In his autobiography, even the fearless Malcolm X must have cringed when he wrote: “The congelene just felt warm when Shorty started combing it in. But then my head caught fire. I gritted my teeth and tried to pull the sides of the kitchen table together. The comb felt as is if it was raking my skin off.”

Straightening hair became a rite of passage that many Black women today remember with differing emotions. “I remember the first time I got my hair straightened with a hot comb,” recalls Marcia Ann Gillespie, editor-in-chief of Ms. magazine. “Oh, God, I hated that. I hated the tyranny of it.” Today she wears her short, unstraightened, peppered gray hair in neat little twists.

Afro Revolution

The first revolution in Black hair occurred in the 1960s with the birth of the Afro. “It actually frightened mainstream America because it was more radical than what they had been used to,” says Bernice Calvin, founder of the Big Show Expo, Inc., the largest industry trade show for Black beauty professionals. “The Afro was a big, wild, striking thing.”

As the energy from the civil rights movement swept the land, it was accompanied by Black Nationalism and Black Pride. With the slogan “Black is Beautiful” resonating among African Americans, the need to straighten one’s hair in the image of whites’ was anathema.

The Afro, or “the natural,” as it was called, was more then just a hairstyle for Black Americans; it became synonymous with activism and political consciousness.

Eventually, the Afro became more of a style and less of a statement. White people with curly enough hair began to sport their own Afros, which diminished the rebellious quality of the movement.

Ironically, the Afro was also harmful to Black women’s hair, says Andrew Young, a Black hair stylist with over 30 years of experience, in New York. “I had Black people with straight hair who wanted an Afro, so I used a perm to make their straight hair nappy,” he recalls.

Some women lost much hair from picking the Afro out constantly in an attempt to attain Angela Davis-like proportions. So where have we arrived? Black women now have an exhaustive variety of hairstyles to choose from, including bone straight relaxers, big and small Afros, slick finger waves, drippy Jheri curls, intricately styled cornrows and braids, and past-the-butt weaves. Hair has been relatively de-politicised and the lines that used to distinguish styles have been blurred.


Consider that a “natural style” can now mean wearing braids constructed from yak hair and synthetic fibers; they may even look less authentic then a relaxed do. “My feeling is, it’s just about freedom,” says Marcia Gillespie, the Ms. editor. “We can’t say because of what’s happening on top of somebody’s head, we know what’s really going on inside their head.”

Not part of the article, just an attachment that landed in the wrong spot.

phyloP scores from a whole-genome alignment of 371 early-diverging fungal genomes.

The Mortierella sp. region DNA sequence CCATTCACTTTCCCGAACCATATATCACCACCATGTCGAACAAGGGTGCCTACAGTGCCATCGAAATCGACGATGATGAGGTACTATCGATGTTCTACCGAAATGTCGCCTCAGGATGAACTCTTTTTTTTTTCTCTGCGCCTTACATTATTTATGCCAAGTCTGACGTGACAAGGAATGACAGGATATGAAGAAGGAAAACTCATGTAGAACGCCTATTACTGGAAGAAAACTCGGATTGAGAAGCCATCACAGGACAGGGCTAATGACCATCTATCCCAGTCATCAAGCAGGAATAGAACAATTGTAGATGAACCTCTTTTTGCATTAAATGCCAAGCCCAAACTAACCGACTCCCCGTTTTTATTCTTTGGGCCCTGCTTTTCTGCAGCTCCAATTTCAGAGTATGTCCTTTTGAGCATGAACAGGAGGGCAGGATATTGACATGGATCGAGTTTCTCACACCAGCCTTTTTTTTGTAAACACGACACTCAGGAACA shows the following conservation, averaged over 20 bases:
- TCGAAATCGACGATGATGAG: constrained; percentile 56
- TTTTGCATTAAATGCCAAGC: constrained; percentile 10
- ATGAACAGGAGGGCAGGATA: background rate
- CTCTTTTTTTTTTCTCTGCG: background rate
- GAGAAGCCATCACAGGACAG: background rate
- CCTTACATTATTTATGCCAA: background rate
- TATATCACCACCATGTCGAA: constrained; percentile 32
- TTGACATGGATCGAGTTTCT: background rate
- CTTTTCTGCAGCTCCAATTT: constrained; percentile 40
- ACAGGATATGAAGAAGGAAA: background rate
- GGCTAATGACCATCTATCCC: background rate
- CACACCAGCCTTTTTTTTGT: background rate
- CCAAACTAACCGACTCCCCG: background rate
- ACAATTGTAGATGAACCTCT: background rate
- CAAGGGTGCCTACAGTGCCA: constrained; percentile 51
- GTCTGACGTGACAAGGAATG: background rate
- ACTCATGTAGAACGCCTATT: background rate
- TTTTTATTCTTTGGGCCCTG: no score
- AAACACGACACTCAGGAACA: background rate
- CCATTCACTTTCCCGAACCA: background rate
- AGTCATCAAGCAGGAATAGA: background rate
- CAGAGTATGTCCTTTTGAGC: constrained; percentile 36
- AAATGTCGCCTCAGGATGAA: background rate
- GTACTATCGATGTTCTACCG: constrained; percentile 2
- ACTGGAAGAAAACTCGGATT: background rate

While there is a wider range of acceptance of different hair styles within the Black community nowadays, there is still conflict on some levels between those who chemically straighten and those who choose to go “natural.” Additionally, some women also say that white people, especially when it comes to hiring decisions, tend to discriminate against women who wear their hair in locks.

The tangled and painful history of Black hair has left a deep scar. Black people still qualify hair as either “good” or “bad.” The debate over “natural” and “straight” still causes disagreements; the continuous struggle to make Black hair “right” (white) still tugs at the conscience of many Black women today.

Author, Lori Tharps


Anonymous said...

This whole concept of 'right hair' being white is quite disturbing. Especially, in that most people assume that black women do not naturally have regular/manageable wavy, straight, or curly hair.

For example, I come from a family that naturally have regular/manageable wavy to curly hair (in that it's not kinky and the stereotypical image of "black hair"). No one permed their hair nor needs to. We have the regular hair problem as everyone has. Whether it be it being to frizzy, split ends, or whatever.

So this assumption that 'white hair' and 'black hair' comes in one texture and appearance is the real issue. People need to just accept how God created them.


Unknown said...

Anonymous : typically I dont say "what people need to do", because... who am I ya know.
However, I was feeling the same as accept how god created them/us, that is why I made a decision to go natural, you know , how god created me. And I must say I loooove my decision. Thanks for stopping by , please do so often.

Samina said...

As salaamu alaikum,
very good read, very informative and educational. Thanks so much for posting it.